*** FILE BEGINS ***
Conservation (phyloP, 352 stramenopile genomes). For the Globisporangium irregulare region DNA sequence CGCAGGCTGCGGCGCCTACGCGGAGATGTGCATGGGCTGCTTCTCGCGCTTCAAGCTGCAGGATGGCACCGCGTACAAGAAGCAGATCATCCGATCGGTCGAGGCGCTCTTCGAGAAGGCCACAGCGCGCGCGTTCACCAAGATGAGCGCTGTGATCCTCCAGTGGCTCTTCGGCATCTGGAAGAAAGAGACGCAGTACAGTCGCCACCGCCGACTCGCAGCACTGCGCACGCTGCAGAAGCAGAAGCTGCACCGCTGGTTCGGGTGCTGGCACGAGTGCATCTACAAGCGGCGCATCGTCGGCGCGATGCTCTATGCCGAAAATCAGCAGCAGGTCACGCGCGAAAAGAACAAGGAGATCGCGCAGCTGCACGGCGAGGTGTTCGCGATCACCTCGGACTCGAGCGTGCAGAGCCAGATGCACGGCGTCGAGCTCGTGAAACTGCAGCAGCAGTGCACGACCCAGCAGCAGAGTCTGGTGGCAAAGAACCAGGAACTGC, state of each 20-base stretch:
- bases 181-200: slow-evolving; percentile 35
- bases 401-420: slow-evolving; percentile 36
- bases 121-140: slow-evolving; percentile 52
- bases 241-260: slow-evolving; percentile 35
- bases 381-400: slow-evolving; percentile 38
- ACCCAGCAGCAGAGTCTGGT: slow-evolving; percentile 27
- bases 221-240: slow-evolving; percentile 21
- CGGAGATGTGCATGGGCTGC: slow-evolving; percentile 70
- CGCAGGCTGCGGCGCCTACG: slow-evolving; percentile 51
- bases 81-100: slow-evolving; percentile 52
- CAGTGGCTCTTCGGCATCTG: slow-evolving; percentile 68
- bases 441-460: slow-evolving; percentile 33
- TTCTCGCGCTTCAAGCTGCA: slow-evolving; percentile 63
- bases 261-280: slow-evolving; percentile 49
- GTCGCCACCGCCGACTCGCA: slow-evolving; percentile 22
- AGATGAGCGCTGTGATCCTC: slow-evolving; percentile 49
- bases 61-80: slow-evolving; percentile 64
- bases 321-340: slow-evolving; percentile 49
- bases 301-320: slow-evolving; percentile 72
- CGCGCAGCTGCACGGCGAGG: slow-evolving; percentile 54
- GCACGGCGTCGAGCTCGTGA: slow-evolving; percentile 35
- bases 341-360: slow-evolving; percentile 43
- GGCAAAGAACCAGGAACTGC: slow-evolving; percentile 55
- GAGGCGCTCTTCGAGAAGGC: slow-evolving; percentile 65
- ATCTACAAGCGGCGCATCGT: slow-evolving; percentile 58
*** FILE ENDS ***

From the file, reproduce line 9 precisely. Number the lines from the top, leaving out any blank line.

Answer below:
- CGGAGATGTGCATGGGCTGC: slow-evolving; percentile 70